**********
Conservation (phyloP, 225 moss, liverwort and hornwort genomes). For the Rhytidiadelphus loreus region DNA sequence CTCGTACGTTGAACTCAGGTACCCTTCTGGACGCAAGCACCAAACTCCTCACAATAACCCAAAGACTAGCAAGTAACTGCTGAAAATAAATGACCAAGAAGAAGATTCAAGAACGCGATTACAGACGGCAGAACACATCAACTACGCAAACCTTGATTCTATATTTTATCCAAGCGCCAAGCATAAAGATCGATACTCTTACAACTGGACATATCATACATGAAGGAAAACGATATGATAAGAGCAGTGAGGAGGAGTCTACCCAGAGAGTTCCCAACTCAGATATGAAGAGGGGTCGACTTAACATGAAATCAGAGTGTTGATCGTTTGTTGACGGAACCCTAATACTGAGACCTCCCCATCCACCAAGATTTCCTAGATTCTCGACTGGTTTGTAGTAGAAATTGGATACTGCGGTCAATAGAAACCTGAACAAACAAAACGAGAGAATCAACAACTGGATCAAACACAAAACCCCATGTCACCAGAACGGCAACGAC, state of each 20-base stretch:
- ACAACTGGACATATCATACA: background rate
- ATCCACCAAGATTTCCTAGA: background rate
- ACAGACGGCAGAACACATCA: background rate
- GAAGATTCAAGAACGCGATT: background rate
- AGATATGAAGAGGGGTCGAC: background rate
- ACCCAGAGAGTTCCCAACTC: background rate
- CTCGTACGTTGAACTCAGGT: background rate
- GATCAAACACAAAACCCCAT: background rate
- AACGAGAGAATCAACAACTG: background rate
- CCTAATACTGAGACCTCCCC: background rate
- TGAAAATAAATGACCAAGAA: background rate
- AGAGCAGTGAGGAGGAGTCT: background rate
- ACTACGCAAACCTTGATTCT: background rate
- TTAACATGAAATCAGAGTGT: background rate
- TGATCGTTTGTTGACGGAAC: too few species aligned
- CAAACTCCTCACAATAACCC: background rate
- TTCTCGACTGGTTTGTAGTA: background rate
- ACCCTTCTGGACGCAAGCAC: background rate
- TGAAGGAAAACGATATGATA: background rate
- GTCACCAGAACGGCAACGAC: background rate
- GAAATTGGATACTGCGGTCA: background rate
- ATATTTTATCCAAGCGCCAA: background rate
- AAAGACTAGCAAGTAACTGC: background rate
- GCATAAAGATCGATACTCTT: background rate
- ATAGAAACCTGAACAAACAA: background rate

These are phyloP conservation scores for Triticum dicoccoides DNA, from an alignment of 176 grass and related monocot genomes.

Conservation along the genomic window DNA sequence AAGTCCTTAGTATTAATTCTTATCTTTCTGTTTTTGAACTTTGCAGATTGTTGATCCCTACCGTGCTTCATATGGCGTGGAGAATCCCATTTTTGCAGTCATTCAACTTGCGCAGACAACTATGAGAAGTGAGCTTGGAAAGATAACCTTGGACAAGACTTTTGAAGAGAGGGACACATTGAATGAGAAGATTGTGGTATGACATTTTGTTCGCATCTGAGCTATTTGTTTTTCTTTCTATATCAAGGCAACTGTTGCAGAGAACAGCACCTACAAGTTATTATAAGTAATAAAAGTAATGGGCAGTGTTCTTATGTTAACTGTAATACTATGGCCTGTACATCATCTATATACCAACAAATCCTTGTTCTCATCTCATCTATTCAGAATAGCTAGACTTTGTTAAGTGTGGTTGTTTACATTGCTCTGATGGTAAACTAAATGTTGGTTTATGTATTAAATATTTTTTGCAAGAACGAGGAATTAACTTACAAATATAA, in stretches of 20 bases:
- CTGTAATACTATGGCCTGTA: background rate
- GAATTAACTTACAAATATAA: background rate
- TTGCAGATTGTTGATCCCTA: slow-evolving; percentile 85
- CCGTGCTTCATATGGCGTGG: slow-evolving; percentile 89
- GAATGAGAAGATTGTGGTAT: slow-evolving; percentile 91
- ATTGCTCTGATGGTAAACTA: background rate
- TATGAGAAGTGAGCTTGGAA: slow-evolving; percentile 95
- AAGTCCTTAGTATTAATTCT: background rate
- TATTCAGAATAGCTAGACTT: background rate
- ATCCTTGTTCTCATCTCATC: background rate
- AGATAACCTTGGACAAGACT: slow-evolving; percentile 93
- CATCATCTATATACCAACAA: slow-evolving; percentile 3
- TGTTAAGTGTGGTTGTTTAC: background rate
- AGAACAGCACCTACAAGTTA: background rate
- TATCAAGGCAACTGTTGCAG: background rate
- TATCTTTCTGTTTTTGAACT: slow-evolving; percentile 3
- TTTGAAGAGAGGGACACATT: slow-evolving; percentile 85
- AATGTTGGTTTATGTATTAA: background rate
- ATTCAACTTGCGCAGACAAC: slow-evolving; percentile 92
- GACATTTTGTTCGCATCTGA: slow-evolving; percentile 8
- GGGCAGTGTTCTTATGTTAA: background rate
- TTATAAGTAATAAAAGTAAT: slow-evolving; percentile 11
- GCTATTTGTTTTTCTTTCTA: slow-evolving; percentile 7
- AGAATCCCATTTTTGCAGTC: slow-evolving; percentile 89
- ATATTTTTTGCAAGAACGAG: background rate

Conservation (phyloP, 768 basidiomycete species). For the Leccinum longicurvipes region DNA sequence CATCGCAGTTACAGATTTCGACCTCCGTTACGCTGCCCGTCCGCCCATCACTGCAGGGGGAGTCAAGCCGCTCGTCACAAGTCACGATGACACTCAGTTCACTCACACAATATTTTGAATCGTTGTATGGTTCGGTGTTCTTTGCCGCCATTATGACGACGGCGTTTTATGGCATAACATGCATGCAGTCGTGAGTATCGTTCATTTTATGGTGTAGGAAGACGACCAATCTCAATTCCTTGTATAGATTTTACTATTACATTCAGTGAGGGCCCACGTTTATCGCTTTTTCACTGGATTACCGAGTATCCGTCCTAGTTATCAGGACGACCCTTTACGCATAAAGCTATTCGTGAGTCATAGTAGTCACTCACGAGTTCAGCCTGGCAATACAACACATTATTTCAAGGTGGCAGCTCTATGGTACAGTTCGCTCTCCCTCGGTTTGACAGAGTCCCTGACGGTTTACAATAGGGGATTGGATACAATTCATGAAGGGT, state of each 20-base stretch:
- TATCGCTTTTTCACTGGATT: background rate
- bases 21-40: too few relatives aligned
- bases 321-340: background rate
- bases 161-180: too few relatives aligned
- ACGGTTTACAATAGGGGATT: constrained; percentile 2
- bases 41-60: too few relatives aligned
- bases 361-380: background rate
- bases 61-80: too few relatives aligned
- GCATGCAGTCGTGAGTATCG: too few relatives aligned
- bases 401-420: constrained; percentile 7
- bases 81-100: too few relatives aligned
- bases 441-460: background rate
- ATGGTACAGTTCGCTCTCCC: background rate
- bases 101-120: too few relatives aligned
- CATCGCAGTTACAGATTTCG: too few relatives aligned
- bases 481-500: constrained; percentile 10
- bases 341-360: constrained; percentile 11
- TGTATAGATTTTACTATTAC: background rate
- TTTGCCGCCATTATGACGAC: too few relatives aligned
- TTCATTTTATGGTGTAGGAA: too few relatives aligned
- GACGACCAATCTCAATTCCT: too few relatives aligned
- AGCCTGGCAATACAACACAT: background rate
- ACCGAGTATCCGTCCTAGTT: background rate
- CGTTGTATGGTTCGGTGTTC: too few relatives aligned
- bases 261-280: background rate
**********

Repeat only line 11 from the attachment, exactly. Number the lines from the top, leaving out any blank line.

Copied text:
- CCTAATACTGAGACCTCCCC: background rate